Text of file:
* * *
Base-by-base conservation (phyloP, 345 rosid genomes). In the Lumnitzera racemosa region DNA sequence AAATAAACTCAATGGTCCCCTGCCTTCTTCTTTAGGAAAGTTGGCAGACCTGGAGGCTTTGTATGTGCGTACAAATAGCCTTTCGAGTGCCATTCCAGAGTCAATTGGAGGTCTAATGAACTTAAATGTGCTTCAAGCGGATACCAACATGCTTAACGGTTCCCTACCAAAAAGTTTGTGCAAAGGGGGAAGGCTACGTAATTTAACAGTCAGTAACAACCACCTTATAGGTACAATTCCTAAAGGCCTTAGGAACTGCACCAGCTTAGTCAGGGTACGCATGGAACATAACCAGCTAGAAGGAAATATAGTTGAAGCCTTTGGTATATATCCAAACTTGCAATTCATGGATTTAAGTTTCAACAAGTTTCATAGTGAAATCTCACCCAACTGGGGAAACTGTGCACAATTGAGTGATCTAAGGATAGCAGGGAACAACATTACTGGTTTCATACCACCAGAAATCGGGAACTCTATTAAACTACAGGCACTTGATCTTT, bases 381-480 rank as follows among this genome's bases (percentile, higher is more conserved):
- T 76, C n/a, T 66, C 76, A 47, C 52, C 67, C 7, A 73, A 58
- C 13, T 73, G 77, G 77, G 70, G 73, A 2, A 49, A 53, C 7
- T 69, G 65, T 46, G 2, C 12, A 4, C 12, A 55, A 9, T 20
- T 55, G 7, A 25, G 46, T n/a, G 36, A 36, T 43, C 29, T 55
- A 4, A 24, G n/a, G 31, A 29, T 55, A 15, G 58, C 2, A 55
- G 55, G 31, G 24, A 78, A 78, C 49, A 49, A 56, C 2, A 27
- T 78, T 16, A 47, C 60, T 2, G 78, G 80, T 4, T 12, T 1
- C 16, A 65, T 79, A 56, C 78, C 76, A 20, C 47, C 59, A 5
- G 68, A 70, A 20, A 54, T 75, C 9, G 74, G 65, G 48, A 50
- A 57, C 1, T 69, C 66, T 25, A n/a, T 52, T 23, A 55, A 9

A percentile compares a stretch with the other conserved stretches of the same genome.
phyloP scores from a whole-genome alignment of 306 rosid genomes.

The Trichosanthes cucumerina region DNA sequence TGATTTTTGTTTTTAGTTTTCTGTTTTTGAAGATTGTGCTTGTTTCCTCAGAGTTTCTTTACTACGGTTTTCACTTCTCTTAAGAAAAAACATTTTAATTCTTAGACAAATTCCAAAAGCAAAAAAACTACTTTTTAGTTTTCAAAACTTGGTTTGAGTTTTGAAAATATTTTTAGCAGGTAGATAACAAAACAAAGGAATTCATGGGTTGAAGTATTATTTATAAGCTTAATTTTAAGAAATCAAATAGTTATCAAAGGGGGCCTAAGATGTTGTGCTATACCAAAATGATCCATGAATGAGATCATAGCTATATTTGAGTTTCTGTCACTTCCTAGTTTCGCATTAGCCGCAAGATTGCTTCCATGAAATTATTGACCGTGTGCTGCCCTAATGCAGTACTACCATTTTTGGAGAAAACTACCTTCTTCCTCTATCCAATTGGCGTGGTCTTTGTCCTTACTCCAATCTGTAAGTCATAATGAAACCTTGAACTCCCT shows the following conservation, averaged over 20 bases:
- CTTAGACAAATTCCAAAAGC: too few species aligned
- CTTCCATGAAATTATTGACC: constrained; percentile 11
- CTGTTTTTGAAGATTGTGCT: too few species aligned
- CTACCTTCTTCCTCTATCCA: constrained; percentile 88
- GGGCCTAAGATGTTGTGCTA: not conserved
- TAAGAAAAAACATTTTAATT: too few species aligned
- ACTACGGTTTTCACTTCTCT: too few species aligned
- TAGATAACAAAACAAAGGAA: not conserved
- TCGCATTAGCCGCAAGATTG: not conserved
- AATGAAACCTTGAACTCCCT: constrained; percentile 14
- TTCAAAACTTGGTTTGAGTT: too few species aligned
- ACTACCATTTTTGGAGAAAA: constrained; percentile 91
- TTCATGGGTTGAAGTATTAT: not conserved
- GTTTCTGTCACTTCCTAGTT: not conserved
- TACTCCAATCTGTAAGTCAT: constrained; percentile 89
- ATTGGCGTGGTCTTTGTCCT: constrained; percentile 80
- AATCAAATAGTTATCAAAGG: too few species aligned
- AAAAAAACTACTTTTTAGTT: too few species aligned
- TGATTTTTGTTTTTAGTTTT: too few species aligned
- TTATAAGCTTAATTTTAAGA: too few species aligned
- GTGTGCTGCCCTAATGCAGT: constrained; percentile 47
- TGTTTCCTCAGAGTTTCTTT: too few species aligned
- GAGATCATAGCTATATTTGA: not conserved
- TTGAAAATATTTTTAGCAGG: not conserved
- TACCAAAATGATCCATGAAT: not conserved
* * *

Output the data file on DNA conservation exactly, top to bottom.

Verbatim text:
Base-by-base conservation (phyloP, 345 rosid genomes). In the Lumnitzera racemosa region DNA sequence AAATAAACTCAATGGTCCCCTGCCTTCTTCTTTAGGAAAGTTGGCAGACCTGGAGGCTTTGTATGTGCGTACAAATAGCCTTTCGAGTGCCATTCCAGAGTCAATTGGAGGTCTAATGAACTTAAATGTGCTTCAAGCGGATACCAACATGCTTAACGGTTCCCTACCAAAAAGTTTGTGCAAAGGGGGAAGGCTACGTAATTTAACAGTCAGTAACAACCACCTTATAGGTACAATTCCTAAAGGCCTTAGGAACTGCACCAGCTTAGTCAGGGTACGCATGGAACATAACCAGCTAGAAGGAAATATAGTTGAAGCCTTTGGTATATATCCAAACTTGCAATTCATGGATTTAAGTTTCAACAAGTTTCATAGTGAAATCTCACCCAACTGGGGAAACTGTGCACAATTGAGTGATCTAAGGATAGCAGGGAACAACATTACTGGTTTCATACCACCAGAAATCGGGAACTCTATTAAACTACAGGCACTTGATCTTT, bases 381-480 rank as follows among this genome's bases (percentile, higher is more conserved):
- T 76, C n/a, T 66, C 76, A 47, C 52, C 67, C 7, A 73, A 58
- C 13, T 73, G 77, G 77, G 70, G 73, A 2, A 49, A 53, C 7
- T 69, G 65, T 46, G 2, C 12, A 4, C 12, A 55, A 9, T 20
- T 55, G 7, A 25, G 46, T n/a, G 36, A 36, T 43, C 29, T 55
- A 4, A 24, G n/a, G 31, A 29, T 55, A 15, G 58, C 2, A 55
- G 55, G 31, G 24, A 78, A 78, C 49, A 49, A 56, C 2, A 27
- T 78, T 16, A 47, C 60, T 2, G 78, G 80, T 4, T 12, T 1
- C 16, A 65, T 79, A 56, C 78, C 76, A 20, C 47, C 59, A 5
- G 68, A 70, A 20, A 54, T 75, C 9, G 74, G 65, G 48, A 50
- A 57, C 1, T 69, C 66, T 25, A n/a, T 52, T 23, A 55, A 9

A percentile compares a stretch with the other conserved stretches of the same genome.
phyloP scores from a whole-genome alignment of 306 rosid genomes.

The Trichosanthes cucumerina region DNA sequence TGATTTTTGTTTTTAGTTTTCTGTTTTTGAAGATTGTGCTTGTTTCCTCAGAGTTTCTTTACTACGGTTTTCACTTCTCTTAAGAAAAAACATTTTAATTCTTAGACAAATTCCAAAAGCAAAAAAACTACTTTTTAGTTTTCAAAACTTGGTTTGAGTTTTGAAAATATTTTTAGCAGGTAGATAACAAAACAAAGGAATTCATGGGTTGAAGTATTATTTATAAGCTTAATTTTAAGAAATCAAATAGTTATCAAAGGGGGCCTAAGATGTTGTGCTATACCAAAATGATCCATGAATGAGATCATAGCTATATTTGAGTTTCTGTCACTTCCTAGTTTCGCATTAGCCGCAAGATTGCTTCCATGAAATTATTGACCGTGTGCTGCCCTAATGCAGTACTACCATTTTTGGAGAAAACTACCTTCTTCCTCTATCCAATTGGCGTGGTCTTTGTCCTTACTCCAATCTGTAAGTCATAATGAAACCTTGAACTCCCT shows the following conservation, averaged over 20 bases:
- CTTAGACAAATTCCAAAAGC: too few species aligned
- CTTCCATGAAATTATTGACC: constrained; percentile 11
- CTGTTTTTGAAGATTGTGCT: too few species aligned
- CTACCTTCTTCCTCTATCCA: constrained; percentile 88
- GGGCCTAAGATGTTGTGCTA: not conserved
- TAAGAAAAAACATTTTAATT: too few species aligned
- ACTACGGTTTTCACTTCTCT: too few species aligned
- TAGATAACAAAACAAAGGAA: not conserved
- TCGCATTAGCCGCAAGATTG: not conserved
- AATGAAACCTTGAACTCCCT: constrained; percentile 14
- TTCAAAACTTGGTTTGAGTT: too few species aligned
- ACTACCATTTTTGGAGAAAA: constrained; percentile 91
- TTCATGGGTTGAAGTATTAT: not conserved
- GTTTCTGTCACTTCCTAGTT: not conserved
- TACTCCAATCTGTAAGTCAT: constrained; percentile 89
- ATTGGCGTGGTCTTTGTCCT: constrained; percentile 80
- AATCAAATAGTTATCAAAGG: too few species aligned
- AAAAAAACTACTTTTTAGTT: too few species aligned
- TGATTTTTGTTTTTAGTTTT: too few species aligned
- TTATAAGCTTAATTTTAAGA: too few species aligned
- GTGTGCTGCCCTAATGCAGT: constrained; percentile 47
- TGTTTCCTCAGAGTTTCTTT: too few species aligned
- GAGATCATAGCTATATTTGA: not conserved
- TTGAAAATATTTTTAGCAGG: not conserved
- TACCAAAATGATCCATGAAT: not conserved